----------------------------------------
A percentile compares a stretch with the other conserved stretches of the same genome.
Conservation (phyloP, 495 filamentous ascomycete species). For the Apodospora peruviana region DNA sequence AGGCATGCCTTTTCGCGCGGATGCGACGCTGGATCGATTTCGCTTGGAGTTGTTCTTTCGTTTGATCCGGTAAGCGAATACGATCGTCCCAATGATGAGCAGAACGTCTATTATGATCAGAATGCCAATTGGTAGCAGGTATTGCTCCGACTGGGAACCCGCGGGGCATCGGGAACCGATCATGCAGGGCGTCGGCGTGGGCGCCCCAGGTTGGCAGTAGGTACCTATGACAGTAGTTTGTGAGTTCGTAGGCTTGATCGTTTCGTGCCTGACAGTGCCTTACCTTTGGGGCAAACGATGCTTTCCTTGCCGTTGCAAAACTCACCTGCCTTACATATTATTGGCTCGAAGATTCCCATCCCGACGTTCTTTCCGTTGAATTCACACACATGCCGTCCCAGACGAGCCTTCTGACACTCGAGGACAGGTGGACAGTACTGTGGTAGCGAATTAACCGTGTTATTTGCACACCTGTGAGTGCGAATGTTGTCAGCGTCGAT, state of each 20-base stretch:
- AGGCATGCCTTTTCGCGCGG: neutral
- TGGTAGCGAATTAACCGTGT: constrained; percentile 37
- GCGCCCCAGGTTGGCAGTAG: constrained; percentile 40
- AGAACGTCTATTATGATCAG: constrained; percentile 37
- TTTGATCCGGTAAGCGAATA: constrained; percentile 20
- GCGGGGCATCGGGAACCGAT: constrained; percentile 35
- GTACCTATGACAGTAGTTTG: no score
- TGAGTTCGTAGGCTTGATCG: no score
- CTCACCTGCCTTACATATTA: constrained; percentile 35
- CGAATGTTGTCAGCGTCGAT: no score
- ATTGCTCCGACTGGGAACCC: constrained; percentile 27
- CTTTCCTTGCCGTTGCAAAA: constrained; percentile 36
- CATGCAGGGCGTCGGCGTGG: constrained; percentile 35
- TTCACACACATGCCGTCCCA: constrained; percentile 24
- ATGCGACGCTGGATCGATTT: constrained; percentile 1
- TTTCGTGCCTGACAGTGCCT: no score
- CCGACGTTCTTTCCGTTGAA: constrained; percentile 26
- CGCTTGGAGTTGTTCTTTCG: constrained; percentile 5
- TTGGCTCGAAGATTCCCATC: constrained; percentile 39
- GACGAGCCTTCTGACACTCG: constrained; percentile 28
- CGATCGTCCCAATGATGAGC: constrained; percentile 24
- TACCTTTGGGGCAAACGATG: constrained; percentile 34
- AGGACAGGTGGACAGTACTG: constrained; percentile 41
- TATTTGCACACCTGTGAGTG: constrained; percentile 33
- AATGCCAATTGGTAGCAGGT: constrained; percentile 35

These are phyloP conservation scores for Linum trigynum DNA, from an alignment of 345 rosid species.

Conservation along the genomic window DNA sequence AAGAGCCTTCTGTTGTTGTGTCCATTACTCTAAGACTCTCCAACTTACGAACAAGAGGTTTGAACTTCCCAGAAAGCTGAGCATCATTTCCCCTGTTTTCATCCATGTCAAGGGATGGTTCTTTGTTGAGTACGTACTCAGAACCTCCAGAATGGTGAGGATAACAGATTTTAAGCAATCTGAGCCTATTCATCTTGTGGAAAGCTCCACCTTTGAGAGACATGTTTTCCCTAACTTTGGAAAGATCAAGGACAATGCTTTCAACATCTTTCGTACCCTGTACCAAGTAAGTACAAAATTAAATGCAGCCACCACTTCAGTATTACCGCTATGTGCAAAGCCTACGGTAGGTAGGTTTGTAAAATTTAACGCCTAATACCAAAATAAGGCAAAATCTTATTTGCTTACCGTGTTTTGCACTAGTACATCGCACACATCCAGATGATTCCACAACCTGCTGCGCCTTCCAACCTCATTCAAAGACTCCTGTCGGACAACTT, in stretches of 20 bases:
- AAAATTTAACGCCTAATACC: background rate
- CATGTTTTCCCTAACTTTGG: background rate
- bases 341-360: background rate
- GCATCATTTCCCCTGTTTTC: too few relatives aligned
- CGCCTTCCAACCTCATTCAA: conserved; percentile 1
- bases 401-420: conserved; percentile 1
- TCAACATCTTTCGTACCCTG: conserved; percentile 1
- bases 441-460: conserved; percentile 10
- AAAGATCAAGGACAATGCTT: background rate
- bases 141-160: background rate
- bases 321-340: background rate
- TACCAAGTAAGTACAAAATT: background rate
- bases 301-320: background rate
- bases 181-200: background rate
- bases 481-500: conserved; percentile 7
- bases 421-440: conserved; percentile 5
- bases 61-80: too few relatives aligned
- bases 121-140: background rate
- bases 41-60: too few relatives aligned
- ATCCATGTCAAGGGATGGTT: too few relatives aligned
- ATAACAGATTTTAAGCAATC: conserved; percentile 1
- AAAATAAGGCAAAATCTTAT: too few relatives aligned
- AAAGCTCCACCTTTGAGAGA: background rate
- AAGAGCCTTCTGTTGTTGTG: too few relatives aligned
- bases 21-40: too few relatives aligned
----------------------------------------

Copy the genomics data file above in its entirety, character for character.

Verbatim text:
A percentile compares a stretch with the other conserved stretches of the same genome.
Conservation (phyloP, 495 filamentous ascomycete species). For the Apodospora peruviana region DNA sequence AGGCATGCCTTTTCGCGCGGATGCGACGCTGGATCGATTTCGCTTGGAGTTGTTCTTTCGTTTGATCCGGTAAGCGAATACGATCGTCCCAATGATGAGCAGAACGTCTATTATGATCAGAATGCCAATTGGTAGCAGGTATTGCTCCGACTGGGAACCCGCGGGGCATCGGGAACCGATCATGCAGGGCGTCGGCGTGGGCGCCCCAGGTTGGCAGTAGGTACCTATGACAGTAGTTTGTGAGTTCGTAGGCTTGATCGTTTCGTGCCTGACAGTGCCTTACCTTTGGGGCAAACGATGCTTTCCTTGCCGTTGCAAAACTCACCTGCCTTACATATTATTGGCTCGAAGATTCCCATCCCGACGTTCTTTCCGTTGAATTCACACACATGCCGTCCCAGACGAGCCTTCTGACACTCGAGGACAGGTGGACAGTACTGTGGTAGCGAATTAACCGTGTTATTTGCACACCTGTGAGTGCGAATGTTGTCAGCGTCGAT, state of each 20-base stretch:
- AGGCATGCCTTTTCGCGCGG: neutral
- TGGTAGCGAATTAACCGTGT: constrained; percentile 37
- GCGCCCCAGGTTGGCAGTAG: constrained; percentile 40
- AGAACGTCTATTATGATCAG: constrained; percentile 37
- TTTGATCCGGTAAGCGAATA: constrained; percentile 20
- GCGGGGCATCGGGAACCGAT: constrained; percentile 35
- GTACCTATGACAGTAGTTTG: no score
- TGAGTTCGTAGGCTTGATCG: no score
- CTCACCTGCCTTACATATTA: constrained; percentile 35
- CGAATGTTGTCAGCGTCGAT: no score
- ATTGCTCCGACTGGGAACCC: constrained; percentile 27
- CTTTCCTTGCCGTTGCAAAA: constrained; percentile 36
- CATGCAGGGCGTCGGCGTGG: constrained; percentile 35
- TTCACACACATGCCGTCCCA: constrained; percentile 24
- ATGCGACGCTGGATCGATTT: constrained; percentile 1
- TTTCGTGCCTGACAGTGCCT: no score
- CCGACGTTCTTTCCGTTGAA: constrained; percentile 26
- CGCTTGGAGTTGTTCTTTCG: constrained; percentile 5
- TTGGCTCGAAGATTCCCATC: constrained; percentile 39
- GACGAGCCTTCTGACACTCG: constrained; percentile 28
- CGATCGTCCCAATGATGAGC: constrained; percentile 24
- TACCTTTGGGGCAAACGATG: constrained; percentile 34
- AGGACAGGTGGACAGTACTG: constrained; percentile 41
- TATTTGCACACCTGTGAGTG: constrained; percentile 33
- AATGCCAATTGGTAGCAGGT: constrained; percentile 35

These are phyloP conservation scores for Linum trigynum DNA, from an alignment of 345 rosid species.

Conservation along the genomic window DNA sequence AAGAGCCTTCTGTTGTTGTGTCCATTACTCTAAGACTCTCCAACTTACGAACAAGAGGTTTGAACTTCCCAGAAAGCTGAGCATCATTTCCCCTGTTTTCATCCATGTCAAGGGATGGTTCTTTGTTGAGTACGTACTCAGAACCTCCAGAATGGTGAGGATAACAGATTTTAAGCAATCTGAGCCTATTCATCTTGTGGAAAGCTCCACCTTTGAGAGACATGTTTTCCCTAACTTTGGAAAGATCAAGGACAATGCTTTCAACATCTTTCGTACCCTGTACCAAGTAAGTACAAAATTAAATGCAGCCACCACTTCAGTATTACCGCTATGTGCAAAGCCTACGGTAGGTAGGTTTGTAAAATTTAACGCCTAATACCAAAATAAGGCAAAATCTTATTTGCTTACCGTGTTTTGCACTAGTACATCGCACACATCCAGATGATTCCACAACCTGCTGCGCCTTCCAACCTCATTCAAAGACTCCTGTCGGACAACTT, in stretches of 20 bases:
- AAAATTTAACGCCTAATACC: background rate
- CATGTTTTCCCTAACTTTGG: background rate
- bases 341-360: background rate
- GCATCATTTCCCCTGTTTTC: too few relatives aligned
- CGCCTTCCAACCTCATTCAA: conserved; percentile 1
- bases 401-420: conserved; percentile 1
- TCAACATCTTTCGTACCCTG: conserved; percentile 1
- bases 441-460: conserved; percentile 10
- AAAGATCAAGGACAATGCTT: background rate
- bases 141-160: background rate
- bases 321-340: background rate
- TACCAAGTAAGTACAAAATT: background rate
- bases 301-320: background rate
- bases 181-200: background rate
- bases 481-500: conserved; percentile 7
- bases 421-440: conserved; percentile 5
- bases 61-80: too few relatives aligned
- bases 121-140: background rate
- bases 41-60: too few relatives aligned
- ATCCATGTCAAGGGATGGTT: too few relatives aligned
- ATAACAGATTTTAAGCAATC: conserved; percentile 1
- AAAATAAGGCAAAATCTTAT: too few relatives aligned
- AAAGCTCCACCTTTGAGAGA: background rate
- AAGAGCCTTCTGTTGTTGTG: too few relatives aligned
- bases 21-40: too few relatives aligned